On May 13th, I filed a web report on the New Yorker’s site, based on what I heard from former students in the early days of the disaster. Since then, I’ve continued to receive notes, and I’ve copied a few below.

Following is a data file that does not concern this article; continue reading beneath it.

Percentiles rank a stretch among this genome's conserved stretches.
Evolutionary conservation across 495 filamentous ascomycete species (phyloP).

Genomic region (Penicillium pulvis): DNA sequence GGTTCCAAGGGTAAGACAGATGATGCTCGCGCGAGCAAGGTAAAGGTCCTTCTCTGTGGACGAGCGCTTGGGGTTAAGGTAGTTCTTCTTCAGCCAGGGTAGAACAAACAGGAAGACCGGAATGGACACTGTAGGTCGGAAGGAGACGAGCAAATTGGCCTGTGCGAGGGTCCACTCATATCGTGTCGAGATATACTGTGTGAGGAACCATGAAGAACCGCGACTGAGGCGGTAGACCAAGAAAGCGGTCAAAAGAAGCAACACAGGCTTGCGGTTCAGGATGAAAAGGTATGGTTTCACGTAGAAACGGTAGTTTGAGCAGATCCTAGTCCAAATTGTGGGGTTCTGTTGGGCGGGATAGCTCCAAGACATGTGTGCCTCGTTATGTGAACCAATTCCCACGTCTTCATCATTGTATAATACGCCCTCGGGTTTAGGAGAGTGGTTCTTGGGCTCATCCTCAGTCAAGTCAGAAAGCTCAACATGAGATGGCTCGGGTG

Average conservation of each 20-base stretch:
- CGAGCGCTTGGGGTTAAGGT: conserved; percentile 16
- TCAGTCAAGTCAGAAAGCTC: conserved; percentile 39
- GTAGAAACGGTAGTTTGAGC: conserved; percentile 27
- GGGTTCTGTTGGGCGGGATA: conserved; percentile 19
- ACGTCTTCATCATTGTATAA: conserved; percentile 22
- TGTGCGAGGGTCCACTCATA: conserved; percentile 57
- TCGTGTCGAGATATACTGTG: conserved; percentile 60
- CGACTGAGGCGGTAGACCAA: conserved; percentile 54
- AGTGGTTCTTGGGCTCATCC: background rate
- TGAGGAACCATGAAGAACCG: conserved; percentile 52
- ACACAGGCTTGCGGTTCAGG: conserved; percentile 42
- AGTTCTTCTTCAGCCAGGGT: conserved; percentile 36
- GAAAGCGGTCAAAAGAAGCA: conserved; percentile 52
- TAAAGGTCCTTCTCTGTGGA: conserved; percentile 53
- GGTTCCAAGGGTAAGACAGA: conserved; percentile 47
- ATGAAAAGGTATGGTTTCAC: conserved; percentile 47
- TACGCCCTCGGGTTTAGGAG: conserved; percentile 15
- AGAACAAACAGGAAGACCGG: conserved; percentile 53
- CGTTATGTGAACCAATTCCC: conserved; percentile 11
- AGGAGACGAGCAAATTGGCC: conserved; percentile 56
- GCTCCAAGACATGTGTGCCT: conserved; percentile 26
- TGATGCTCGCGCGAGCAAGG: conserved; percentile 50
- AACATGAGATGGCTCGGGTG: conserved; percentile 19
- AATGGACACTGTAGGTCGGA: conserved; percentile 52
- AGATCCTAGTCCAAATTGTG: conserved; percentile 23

When I lived in Sichuan, I was most impressed by the sense of place. The landscape was rugged and beautiful, and the people had a distinct character. They seemed more emotional than in other parts of China; they laughed more freely and their street arguments were more vicious. It wasn’t any surprise that in 1999, after NATO bombed the Chinese embassy in Belgrade, the most violent protests occurred in Chengdu. People sometimes blame it on the spicy food, which seems a shallow explanation. I sensed it had something to with the land itself—so many mountains and rivers, so many people. Emotions have always moved fast in Sichuan, and over the past week they’ve moved even faster.